pregnancy and Advent.


Advent typically isn’t a time I set ‘goals’ for myself other than to not rush through advent for the sake of getting to Christmas sooner. This year I have two goals for the advent season:
1. Write a blog about pregnancy and advent (similar to the one I wrote on engagement and advent last year).
2. Don’t rock out to Christmas music until the Third Sunday of Advent at the very, very earliest – hold out until Christmas Eve if at all possible.

I’m happy to say that I’m doing pretty good on my second goal (even if this version of Let All Mortal Flesh Keep Silence has been on repeat for…weeks), and that I’m finally crossing goal number one off my list.

pregnancy and adventThere is something obvious that connects pregnancy to advent: the waiting. Advent is primarily about waiting, something I’m seldom good at. I wake up each morning with various feelings about still being pregnant: “I have another 15 weeks?!?!” or “I just want to meet our daughter already!” or somewhere in between. If we rush through advent just to get to Christmas, we miss the journey and our anticipation is cut off at the knees, ultimately stealing the depth of our Christmas joy from us. Similarly, if I rush through pregnancy just to get to motherhood outside the womb, not only do I put my daughter’s life at risk (I want her to grow as much as she can/should inside me first!), but I cut off my own ability to prepare before her coming. Will my joy be there no matter when she is born? Of course, but the anticipation, the waiting – no matter how agonizing it may seem – only adds to the joy of what is to come.

There’s another something obvious that connects pregnancy to advent: pregnancy. In this time of waiting, I have the chance to join my pregnancy with that of Mary. What did she experience? What was it like when Jesus was growing inside of her, kicking and punching? Did she struggle to sleep through the night or to simply roll over in bed as Jesus grew? Obviously she didn’t have to debate names with her husband or decide which medical procedures she’d opt out of, but the essence of the experience is the same. As much as I love Mary, being pregnant allows me to connect with her motherhood in a entirely new way. Instead of asking myself the seemingly age old question of, “What Would Jesus Do?” I find myself asking, “What Would Mary Do?” Would she whine and complain about the aches and pains of pregnancy? Do I think she whined to Joseph about how the donkey didn’t properly support her spine? Probably not. Sure, she was perfect and sinless, but that doesn’t mean that I can’t or shouldn’t strive for that same perfection and sacrifice in my own pregnancy.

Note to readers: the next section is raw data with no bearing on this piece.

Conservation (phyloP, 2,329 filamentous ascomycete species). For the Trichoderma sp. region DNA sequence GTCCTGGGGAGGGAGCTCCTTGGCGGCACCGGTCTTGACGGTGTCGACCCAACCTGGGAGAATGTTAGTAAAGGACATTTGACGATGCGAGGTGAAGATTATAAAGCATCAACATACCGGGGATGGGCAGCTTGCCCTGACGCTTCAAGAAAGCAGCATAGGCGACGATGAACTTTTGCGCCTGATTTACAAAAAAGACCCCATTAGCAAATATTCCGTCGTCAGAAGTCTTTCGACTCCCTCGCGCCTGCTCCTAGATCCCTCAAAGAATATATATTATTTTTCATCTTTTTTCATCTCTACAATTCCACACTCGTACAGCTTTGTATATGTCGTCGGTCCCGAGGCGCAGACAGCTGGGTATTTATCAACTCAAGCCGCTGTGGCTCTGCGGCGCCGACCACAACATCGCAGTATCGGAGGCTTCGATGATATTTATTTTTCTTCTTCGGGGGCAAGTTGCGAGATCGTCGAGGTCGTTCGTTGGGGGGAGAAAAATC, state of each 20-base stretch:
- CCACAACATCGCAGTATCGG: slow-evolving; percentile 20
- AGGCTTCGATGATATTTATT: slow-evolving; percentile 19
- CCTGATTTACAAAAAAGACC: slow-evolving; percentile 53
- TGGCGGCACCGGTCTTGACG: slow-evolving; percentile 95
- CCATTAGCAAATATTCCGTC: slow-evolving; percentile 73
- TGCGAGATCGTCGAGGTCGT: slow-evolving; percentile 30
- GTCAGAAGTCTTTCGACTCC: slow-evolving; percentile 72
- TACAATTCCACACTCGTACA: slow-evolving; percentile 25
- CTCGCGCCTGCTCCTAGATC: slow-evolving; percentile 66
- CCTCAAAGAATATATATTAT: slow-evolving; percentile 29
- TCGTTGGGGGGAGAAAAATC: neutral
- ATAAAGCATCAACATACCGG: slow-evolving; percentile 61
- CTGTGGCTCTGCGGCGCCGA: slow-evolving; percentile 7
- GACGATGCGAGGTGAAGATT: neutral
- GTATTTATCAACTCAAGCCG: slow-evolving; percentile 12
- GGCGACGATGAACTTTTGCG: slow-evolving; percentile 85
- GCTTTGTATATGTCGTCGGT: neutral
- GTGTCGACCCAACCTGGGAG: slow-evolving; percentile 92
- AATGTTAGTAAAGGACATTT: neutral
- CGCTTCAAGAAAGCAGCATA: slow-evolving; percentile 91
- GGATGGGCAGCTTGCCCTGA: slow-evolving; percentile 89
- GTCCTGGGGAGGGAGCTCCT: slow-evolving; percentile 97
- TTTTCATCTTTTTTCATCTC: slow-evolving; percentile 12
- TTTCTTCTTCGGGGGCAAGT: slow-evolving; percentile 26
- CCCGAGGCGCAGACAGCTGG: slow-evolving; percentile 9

I also have no doubt that Mary, like me, wondered what her child would grow up to be like. The angel Gabriel told her about Him, that He would be a savior, sure, but what about His personality quirks? Would He ever sleep through the night? What would He look like? Yet despite her wondering, she trusted God through it all: through every ache and pain, through every late night kicking session, she chose to trust that He would provide. Even more, she chose to trust that God will give her the grace she needed to be exactly the kind of mother Christ would be. Why should I not trust in God like she did, knowing that He will give me what I need to be the mother the child inside of me will need?

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